“Strange Fruit”- Billie Holiday

First recorded by the famous jazz singer Billie Holiday, ‘Strange Fruit’ is a song about the lynching of black people in the American South in the first half of the 20th Century.

First recorded by the famous jazz singer Billie Holiday, ‘Strange Fruit’ is a song about the lynching of black people in Southern America in the first half of the 20th Century. It was first written as a poem by teacher Abel Meerpol and was then was published in 1937. Abel Meerpol was a white Jewish man who belonged to the American Communist Party, and he wrote the song after seeing a gruesome picture of a lynching of black men. In the 1930s, lynching had reached a high peak in the South of US. By conservative estimates there were around 4,000 lynchings in the half century before 1940, the vast majority in the South, with most of the victims black.

The song has simple lyrics, that carry a huge strength, and haunt you even when the song is over. The juxtaposition of the beautiful landscape, the scents of flowers and fruits, with the blood and broken bones of human beings brutally beaten gives a powerful and poignant feeling to the song. The song exposes the brutality of racism in America, and doesn’t leave any room for more words. When the meaning of the song is fully grasped, one remains shocked, angry and disgusted by the imagery portrayed.

When Holiday first performed the song at Cafe Society in 1939 she said that singing it made her fearful of retaliation but, because its imagery reminded her of her father, she continued to sing the piece, making it a regular part of her live performances. The song was so powerful that a rule was set that she could only close a show with it; the barmen would have to close off service and darken the room. The show would end with Billie Holiday, with her powerful voice, singing in the dark with a light shining on her. Even the way it was performed reflected the compelling origin of the song and its lyrics.

It was not easy to record the song, as most recording companies were afraid of gaining a bad reputation with the anti-communists and southern racists in America, which at the time dominated the political scene. However, when it was finally recorded by Commodore in 1939, it quickly became famous. It attracted the attention of the more politically aware park of society; intellectuals, artists, teachers and journalists. In October of that year, a journalist of the New York Post described the song as the anthem and the anger of the exploited people of the south, if they ever got to voice it.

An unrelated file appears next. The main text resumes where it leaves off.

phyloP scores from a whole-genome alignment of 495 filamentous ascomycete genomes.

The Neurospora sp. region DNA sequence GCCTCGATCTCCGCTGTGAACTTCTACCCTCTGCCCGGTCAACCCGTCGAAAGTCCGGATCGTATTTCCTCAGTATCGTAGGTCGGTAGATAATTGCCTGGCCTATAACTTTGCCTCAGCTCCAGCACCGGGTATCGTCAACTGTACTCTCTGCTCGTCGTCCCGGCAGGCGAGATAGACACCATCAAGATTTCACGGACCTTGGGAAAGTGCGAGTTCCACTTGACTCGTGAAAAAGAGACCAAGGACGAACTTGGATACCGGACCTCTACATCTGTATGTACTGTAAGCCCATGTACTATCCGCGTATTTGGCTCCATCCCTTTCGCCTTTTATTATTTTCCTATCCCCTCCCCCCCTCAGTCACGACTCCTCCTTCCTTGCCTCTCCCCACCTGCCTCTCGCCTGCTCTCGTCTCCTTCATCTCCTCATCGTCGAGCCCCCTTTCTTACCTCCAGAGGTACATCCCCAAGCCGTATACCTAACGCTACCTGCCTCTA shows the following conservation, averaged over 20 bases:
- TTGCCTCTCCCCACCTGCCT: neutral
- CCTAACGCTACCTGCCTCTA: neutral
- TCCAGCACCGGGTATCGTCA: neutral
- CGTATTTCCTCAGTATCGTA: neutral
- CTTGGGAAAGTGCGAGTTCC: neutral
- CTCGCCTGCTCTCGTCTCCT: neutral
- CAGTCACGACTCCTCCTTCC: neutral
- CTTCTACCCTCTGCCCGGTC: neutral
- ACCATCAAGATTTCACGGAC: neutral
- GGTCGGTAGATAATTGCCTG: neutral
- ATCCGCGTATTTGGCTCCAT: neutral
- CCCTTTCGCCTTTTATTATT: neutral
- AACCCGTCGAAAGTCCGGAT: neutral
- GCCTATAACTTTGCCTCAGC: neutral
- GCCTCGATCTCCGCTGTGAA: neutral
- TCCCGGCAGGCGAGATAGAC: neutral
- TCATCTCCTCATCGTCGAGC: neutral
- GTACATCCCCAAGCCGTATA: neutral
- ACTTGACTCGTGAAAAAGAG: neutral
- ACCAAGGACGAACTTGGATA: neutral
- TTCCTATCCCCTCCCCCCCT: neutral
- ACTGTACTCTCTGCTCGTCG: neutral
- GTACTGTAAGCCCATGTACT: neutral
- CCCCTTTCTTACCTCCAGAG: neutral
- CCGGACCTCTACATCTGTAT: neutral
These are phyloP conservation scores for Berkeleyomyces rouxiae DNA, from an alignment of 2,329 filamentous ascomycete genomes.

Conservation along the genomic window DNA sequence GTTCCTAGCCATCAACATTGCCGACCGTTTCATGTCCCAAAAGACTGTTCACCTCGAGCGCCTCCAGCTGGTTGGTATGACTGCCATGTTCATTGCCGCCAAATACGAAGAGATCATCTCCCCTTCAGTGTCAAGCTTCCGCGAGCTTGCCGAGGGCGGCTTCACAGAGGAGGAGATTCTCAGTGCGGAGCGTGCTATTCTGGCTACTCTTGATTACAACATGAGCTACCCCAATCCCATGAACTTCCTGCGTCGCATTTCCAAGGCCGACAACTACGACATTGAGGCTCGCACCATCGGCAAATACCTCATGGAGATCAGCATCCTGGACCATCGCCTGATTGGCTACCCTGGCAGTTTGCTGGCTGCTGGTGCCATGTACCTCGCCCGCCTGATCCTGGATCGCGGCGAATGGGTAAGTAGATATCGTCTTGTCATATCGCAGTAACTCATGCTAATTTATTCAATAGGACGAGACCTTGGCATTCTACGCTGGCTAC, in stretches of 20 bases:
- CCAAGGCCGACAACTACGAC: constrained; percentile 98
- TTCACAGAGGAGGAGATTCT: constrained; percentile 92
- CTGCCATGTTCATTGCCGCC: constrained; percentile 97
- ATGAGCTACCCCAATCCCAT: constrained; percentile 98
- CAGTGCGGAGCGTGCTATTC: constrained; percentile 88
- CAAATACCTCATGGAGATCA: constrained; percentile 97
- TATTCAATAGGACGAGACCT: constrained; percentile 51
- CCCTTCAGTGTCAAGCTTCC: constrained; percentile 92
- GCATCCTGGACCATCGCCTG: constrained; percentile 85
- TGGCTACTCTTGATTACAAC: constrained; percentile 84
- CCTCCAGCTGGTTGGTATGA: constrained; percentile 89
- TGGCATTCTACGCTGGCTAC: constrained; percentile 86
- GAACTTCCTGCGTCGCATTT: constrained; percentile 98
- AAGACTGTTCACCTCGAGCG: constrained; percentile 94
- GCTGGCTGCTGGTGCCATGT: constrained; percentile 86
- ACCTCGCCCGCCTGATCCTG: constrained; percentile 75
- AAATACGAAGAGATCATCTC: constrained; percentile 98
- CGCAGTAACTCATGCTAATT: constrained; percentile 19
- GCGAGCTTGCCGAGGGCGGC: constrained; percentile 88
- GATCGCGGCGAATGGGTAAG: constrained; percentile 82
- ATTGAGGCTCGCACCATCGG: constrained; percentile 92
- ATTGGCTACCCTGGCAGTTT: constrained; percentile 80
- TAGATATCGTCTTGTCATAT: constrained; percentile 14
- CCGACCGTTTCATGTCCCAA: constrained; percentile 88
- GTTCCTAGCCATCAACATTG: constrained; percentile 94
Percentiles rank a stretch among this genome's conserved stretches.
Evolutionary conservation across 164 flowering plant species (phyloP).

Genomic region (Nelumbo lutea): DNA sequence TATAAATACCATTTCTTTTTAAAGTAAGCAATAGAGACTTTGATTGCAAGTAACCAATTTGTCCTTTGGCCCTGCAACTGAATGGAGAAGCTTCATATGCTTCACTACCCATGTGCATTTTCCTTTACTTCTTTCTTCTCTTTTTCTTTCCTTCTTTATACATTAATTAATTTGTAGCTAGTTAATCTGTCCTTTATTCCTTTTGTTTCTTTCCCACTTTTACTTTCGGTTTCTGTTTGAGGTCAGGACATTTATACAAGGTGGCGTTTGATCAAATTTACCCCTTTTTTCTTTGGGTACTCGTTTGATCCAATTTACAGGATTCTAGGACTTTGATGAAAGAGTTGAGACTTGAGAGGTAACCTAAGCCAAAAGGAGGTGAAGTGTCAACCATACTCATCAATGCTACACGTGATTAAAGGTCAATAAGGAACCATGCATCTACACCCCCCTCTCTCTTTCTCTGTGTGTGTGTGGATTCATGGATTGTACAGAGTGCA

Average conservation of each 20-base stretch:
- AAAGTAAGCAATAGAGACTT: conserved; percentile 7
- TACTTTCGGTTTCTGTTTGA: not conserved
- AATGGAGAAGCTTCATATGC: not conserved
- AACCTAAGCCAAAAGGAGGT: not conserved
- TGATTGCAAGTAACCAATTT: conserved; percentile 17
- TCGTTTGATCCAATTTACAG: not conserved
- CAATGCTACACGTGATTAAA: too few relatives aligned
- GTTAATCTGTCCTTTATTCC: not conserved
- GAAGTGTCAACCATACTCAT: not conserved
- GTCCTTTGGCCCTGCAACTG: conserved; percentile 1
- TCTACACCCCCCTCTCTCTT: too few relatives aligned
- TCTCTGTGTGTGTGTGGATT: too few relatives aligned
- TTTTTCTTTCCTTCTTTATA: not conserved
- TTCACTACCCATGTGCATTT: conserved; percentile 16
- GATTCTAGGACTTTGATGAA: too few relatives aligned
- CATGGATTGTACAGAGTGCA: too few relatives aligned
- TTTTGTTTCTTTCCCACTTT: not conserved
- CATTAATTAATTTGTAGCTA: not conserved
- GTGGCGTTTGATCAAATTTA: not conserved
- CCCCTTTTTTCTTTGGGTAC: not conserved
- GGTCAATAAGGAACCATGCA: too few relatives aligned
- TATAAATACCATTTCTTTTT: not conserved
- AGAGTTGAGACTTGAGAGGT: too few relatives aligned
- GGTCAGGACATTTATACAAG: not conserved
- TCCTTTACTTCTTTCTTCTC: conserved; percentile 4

At a time when political protest was not often expressed in musical form, the song was revolutionary. It was seldom played on the radio. This was a period in which the segregationist Southern Dixiecrats played a leading role in the Democratic Party as well as the Roosevelt administration. It would take a mass movement to finally dismantle the apartheid system that played a key role in setting the stage for lynching.

The song, is said to be the original protest song.

Southern trees bear a strange fruit,

Blood on the leaves and blood at the root,

Black body swinging in the Southern breeze,

Strange fruit hanging from the poplar trees.


Pastoral scene of the gallant South,

The bulging eyes and the twisted mouth,

Scent of magnolia sweet and fresh,

And the sudden smell of burning flesh!


Here is a fruit for the crows to pluck,

For the rain to gather, for the wind to suck,

For the sun to rot, for a tree to drop,

Here is a strange and bitter crop.

Writer/s: Lewis Allan

Sounds from the Bucket
Virginia Vigliar

Virginia is a freelance journalist and editor based in Barcelona, consults for Oxfam in Spain and the Netherlands, and she is the Chief Editor of WIB. She is a passionate advocate of human rights and freedom of speech. And a meme enthusiast. She has worked in the development sector in Malawi and Kenya and Somalia before returning to Europe, where she gained experience in the United Kingdom, Norway, and Spain. To see her work, look at her website here: http://virginiavigliar.com/
5 Comments on this post.
  • Avatar
    An Open Letter to Racists
    29 August 2016 at 11:50 am
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    […] Billie Holiday sang about the “strange fruit hanging from the poplar tree,” she was not referring to mutated cotton. […]

    • Avatar
      24 October 2018 at 1:26 am
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      Hi so I’m doing a project about “Strange Fruit” and when you said that Holiday wasn’t referring to the cotton tree does that mean that she was comparing it to the line above it “Black bodies swinging in the southern breeze”. Since the line ” strange fruit hanging from the poplar tree” it says hanging from the tree and the other line says black bodies hanging from the tree.

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    An Open Letter to Racists – Write It Down
    7 September 2016 at 5:17 am
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    […] Billie Holiday sang about the “strange fruit hanging from the poplar tree,” she was not referring to mutated cotton. […]

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    Robert Wyatt – Lullaby for Hamza
    7 July 2017 at 4:30 pm
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    […] career, Wyatt also recorded his own rendition of several paradigmatic protest songs, such as Abel Meeropol’s “Strange Fruit”, and Peter Gabriel’s […]

  • Avatar
    11 October 2018 at 1:26 am
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    Mitchell Riley Greenwood was his name!

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